Advanced Earth Observation Research Supported by KAUST’s Launch of High-Tech Satellites

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King Abdullah University of Science and Technology (KAUST) has successfully launched a small Cubesat satellite in partnership with cloud space data analytics firm Spire Global. This happened during the mission of the space shuttle “SpaceX Transporter-7”, launched from the Vandenberg Space Base in the United States. The satellite, which has been named “6U”, aims to collect high-quality and high-resolution data for terrestrial , coastal and oceanic environmental systems around the world to help the Kingdom of Saudi Arabia monitor and characterize its unique natural resources, which includes an advanced hyperspectral imaging camera, an advanced processing unit and a Spire Global Navigation Satellite sensor System (GNSS).

These technologies will help collect detailed data about the earth’s surface, such as the state of vegetation, soil and water. While the satellite’s primary mission is to photograph and collect data for the Arabian Peninsula and the surrounding area, it has the ability to collect information and images from anywhere on Earth.

Professor Matthew McCabe, Professor of Remote Sensing and Water Security and Director of the Climate and Livelihoods Initiative at KAUST, explained; The launch of this satellite by KAUST reflects the growing interest in the space sector in the Kingdom of Saudi Arabia, indicating that the Saudi Space Authority has ambitious plans to develop the local space economy in the future. Necessity calls to develop innovation and technology, train the next generation of scientists and engineers, and facilitate space exploration research in the Kingdom.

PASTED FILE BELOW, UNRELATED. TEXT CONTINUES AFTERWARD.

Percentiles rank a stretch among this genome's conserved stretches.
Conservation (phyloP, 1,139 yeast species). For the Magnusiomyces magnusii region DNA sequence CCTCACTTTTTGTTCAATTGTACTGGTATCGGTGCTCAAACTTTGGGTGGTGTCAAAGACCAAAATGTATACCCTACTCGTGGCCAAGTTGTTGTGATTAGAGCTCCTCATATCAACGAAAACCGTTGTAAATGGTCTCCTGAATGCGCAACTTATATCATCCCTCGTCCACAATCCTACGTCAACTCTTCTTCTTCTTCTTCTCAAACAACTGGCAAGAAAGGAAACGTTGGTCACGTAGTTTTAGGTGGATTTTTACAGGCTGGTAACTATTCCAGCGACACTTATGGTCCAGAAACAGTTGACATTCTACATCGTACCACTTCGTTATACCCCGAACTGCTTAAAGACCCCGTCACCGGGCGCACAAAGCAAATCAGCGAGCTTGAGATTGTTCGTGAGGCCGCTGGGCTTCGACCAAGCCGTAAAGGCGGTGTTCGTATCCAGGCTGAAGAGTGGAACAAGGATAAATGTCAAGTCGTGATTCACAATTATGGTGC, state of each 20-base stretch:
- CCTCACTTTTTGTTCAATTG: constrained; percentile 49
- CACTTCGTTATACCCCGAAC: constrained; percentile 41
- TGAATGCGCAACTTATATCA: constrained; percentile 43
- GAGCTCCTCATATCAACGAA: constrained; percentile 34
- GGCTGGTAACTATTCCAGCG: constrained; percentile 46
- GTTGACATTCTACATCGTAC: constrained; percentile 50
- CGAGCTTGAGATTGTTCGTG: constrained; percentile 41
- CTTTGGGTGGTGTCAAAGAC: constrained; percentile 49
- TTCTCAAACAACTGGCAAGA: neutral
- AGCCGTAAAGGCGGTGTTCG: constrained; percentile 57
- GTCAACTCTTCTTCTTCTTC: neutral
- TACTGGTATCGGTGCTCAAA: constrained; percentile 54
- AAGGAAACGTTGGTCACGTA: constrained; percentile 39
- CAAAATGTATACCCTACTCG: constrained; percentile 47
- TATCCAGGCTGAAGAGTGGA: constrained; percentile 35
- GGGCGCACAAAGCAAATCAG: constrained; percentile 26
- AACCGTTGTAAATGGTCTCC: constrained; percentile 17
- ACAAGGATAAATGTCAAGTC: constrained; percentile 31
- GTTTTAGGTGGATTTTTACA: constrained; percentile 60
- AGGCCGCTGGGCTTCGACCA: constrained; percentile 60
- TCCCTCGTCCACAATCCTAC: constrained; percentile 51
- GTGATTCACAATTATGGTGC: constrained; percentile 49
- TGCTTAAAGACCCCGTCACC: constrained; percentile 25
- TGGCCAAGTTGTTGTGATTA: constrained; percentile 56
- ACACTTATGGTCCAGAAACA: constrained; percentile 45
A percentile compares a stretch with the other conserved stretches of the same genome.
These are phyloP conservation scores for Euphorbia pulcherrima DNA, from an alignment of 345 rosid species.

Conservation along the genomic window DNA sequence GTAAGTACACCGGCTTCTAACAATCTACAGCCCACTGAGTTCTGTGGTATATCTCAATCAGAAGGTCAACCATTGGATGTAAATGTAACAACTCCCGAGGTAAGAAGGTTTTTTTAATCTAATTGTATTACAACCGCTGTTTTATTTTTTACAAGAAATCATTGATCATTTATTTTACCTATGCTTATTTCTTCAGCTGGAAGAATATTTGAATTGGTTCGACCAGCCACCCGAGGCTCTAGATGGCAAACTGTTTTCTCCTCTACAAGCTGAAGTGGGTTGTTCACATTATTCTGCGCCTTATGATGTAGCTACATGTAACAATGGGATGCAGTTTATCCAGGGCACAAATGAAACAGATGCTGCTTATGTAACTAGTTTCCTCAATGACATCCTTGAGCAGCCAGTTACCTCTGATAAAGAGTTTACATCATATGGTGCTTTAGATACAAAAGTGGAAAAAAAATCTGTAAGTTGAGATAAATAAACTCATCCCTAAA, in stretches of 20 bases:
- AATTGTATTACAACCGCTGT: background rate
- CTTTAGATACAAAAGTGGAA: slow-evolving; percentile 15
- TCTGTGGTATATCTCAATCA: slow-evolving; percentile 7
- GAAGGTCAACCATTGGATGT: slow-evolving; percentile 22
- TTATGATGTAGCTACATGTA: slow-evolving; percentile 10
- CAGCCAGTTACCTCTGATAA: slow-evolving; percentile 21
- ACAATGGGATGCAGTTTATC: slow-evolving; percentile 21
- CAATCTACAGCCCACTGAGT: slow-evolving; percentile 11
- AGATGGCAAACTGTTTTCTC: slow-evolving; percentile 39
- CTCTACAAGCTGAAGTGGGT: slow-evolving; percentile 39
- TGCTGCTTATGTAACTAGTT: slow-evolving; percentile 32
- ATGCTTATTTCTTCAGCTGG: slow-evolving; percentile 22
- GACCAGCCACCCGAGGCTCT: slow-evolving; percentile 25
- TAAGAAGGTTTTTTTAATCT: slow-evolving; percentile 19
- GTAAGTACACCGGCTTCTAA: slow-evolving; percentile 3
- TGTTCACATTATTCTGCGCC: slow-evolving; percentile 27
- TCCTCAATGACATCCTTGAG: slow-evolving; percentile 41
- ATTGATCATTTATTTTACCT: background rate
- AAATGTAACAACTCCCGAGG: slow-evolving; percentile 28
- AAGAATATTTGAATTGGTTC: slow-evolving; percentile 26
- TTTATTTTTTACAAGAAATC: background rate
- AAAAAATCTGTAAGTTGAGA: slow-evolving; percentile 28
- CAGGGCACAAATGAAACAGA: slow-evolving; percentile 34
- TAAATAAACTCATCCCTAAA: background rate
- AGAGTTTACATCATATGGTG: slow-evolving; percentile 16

He stressed that the university has launched advanced technology on this satellite platform, which will allow it to collect high-resolution images of the earth’s surface and analyze them simultaneously, even before sending them to Earth.

And he indicated that the capability of this satellite is not just limited to enhancing Earth observation operations and research, but rather will produce data that can help achieve Saudi Vision 2030 goals, especially those related to protection and restoration. of the environment. For example, the hyperspectral imaging system on the Moon can be used to characterize terrestrial and marine systems, enabling assessment of the condition of grasslands, soils, mangroves and other plant communities, as well as providing data that can be used to understand, improve managing and monitoring the health of the region’s unique ecosystems.

McCabe stressed that the information provided by this satellite is “common knowledge and a shared social resource”. In particular, developing a community of scientists and collaborators who can access this data will bring unique global perspectives, providing insights and solutions to the local and regional problems we are trying to address.

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